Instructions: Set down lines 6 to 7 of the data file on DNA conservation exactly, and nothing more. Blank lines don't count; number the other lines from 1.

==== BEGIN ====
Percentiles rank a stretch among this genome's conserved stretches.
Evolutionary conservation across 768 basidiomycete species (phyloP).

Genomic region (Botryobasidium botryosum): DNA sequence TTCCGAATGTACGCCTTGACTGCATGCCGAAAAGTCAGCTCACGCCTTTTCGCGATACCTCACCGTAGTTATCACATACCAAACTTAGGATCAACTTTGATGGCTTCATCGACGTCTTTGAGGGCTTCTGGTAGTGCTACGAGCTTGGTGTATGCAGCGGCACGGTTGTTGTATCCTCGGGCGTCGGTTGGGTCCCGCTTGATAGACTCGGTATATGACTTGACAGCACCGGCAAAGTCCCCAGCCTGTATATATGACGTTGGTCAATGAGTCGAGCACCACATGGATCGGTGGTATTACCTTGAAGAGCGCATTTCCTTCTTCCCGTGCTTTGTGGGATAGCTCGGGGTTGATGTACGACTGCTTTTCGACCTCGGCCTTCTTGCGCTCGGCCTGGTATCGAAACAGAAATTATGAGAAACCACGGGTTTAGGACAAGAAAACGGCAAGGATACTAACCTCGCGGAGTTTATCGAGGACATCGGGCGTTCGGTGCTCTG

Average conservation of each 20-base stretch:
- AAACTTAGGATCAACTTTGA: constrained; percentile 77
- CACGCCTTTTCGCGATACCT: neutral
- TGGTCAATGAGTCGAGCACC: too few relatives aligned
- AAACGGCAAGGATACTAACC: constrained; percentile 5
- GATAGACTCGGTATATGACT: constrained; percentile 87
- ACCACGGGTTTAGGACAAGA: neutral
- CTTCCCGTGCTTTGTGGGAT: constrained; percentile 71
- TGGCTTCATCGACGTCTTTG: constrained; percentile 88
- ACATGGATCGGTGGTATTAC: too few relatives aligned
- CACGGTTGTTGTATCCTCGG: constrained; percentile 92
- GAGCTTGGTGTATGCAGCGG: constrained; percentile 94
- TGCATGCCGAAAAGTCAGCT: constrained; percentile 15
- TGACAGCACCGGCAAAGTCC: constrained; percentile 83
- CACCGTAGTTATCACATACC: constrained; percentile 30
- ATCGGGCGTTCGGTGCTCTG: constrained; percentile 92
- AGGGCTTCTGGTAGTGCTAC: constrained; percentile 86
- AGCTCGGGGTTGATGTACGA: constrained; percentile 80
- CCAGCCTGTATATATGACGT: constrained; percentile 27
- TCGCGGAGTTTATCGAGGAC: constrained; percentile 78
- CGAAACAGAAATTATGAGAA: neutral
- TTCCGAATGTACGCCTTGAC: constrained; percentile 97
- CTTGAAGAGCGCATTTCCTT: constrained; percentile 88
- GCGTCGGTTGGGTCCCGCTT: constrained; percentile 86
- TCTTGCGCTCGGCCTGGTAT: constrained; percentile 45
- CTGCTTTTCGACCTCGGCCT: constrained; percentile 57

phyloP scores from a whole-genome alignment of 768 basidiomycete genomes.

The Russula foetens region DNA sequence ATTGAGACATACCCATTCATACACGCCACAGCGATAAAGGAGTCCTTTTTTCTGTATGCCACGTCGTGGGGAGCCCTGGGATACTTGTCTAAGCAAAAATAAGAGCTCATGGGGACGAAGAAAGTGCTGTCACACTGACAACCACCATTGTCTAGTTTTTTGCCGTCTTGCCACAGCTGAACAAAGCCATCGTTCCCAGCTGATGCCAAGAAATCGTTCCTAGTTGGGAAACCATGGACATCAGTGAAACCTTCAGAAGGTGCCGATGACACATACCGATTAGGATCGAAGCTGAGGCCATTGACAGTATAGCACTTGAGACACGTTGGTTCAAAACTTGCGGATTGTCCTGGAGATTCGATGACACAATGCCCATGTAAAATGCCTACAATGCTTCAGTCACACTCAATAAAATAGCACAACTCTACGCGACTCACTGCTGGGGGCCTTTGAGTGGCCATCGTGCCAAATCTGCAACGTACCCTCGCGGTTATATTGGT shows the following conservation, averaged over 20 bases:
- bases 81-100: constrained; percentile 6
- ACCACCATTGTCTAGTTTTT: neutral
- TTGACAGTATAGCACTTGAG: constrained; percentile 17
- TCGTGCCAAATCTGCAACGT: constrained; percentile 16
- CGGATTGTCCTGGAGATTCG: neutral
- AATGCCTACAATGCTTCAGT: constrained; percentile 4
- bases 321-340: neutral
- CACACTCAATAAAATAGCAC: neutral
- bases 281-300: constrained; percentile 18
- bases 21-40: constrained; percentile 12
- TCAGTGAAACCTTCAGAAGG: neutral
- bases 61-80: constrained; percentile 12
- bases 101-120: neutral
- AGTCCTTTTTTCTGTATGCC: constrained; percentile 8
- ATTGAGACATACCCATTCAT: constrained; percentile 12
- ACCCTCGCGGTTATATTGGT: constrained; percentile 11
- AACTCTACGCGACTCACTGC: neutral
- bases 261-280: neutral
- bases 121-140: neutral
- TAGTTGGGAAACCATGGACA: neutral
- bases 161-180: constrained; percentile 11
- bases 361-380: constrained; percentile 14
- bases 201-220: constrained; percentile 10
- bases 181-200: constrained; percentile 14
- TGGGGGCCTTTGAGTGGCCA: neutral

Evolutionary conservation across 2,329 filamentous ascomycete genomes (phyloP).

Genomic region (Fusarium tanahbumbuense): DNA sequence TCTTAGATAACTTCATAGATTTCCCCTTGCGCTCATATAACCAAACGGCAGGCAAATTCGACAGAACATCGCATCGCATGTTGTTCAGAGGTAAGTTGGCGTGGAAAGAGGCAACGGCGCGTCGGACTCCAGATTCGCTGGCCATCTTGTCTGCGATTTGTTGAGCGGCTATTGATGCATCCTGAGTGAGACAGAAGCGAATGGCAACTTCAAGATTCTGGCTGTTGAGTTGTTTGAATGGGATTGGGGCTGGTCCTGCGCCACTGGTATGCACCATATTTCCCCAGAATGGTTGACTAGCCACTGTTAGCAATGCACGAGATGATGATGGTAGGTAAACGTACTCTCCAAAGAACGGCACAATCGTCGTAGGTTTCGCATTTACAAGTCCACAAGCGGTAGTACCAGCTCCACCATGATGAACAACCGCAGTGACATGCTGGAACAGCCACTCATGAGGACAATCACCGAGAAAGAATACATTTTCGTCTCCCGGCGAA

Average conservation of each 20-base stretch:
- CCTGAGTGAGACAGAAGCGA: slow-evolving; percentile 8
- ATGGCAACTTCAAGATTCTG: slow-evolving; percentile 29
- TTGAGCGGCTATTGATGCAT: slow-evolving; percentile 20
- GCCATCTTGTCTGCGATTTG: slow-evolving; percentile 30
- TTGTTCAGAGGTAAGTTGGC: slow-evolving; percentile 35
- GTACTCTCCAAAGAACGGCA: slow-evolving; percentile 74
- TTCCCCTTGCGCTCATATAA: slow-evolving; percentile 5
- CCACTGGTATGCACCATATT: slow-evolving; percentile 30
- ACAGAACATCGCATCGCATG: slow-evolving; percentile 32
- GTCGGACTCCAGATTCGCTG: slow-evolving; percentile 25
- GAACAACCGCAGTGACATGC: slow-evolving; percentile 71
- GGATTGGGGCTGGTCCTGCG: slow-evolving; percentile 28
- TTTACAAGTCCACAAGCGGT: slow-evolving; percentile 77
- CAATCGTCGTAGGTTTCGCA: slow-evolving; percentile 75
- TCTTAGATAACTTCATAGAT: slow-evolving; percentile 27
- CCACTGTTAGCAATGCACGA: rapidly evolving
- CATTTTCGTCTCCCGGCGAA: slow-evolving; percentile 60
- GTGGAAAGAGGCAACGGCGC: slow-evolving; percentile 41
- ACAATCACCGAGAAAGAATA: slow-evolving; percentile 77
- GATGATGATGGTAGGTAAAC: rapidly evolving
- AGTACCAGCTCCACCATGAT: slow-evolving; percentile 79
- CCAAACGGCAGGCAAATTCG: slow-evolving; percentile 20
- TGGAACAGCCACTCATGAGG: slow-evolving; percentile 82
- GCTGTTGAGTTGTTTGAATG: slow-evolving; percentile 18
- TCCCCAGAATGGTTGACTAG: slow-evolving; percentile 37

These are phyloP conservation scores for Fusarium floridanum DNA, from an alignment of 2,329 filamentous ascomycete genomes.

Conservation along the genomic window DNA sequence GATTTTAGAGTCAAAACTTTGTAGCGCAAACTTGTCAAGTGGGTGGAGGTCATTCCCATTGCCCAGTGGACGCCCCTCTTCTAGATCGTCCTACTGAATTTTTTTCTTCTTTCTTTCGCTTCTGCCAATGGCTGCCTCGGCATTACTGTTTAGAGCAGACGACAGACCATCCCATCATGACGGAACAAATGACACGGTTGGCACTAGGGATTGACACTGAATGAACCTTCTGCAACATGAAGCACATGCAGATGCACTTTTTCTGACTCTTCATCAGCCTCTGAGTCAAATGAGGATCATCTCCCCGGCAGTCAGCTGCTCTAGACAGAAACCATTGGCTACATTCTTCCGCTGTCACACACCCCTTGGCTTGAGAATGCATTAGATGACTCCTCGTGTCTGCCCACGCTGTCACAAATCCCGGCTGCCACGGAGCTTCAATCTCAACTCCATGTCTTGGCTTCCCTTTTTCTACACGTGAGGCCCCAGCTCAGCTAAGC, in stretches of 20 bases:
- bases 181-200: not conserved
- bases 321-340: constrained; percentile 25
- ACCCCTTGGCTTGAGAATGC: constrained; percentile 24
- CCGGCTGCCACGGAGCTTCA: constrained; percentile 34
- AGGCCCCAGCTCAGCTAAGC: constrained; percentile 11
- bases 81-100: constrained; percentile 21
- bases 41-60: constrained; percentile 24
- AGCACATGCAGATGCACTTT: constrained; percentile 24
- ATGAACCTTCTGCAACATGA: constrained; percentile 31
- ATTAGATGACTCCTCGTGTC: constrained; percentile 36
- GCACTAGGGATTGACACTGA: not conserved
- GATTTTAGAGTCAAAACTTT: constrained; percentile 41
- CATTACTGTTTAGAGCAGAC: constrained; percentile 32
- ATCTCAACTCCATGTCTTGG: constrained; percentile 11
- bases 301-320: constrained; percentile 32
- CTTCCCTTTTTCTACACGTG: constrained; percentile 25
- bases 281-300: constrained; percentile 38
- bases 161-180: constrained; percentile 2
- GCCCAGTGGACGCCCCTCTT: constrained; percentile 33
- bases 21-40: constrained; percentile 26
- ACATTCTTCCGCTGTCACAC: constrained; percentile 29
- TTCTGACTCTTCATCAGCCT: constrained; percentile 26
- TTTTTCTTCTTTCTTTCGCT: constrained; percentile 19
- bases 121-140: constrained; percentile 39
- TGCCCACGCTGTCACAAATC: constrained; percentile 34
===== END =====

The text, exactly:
- CACGCCTTTTCGCGATACCT: neutral
- TGGTCAATGAGTCGAGCACC: too few relatives aligned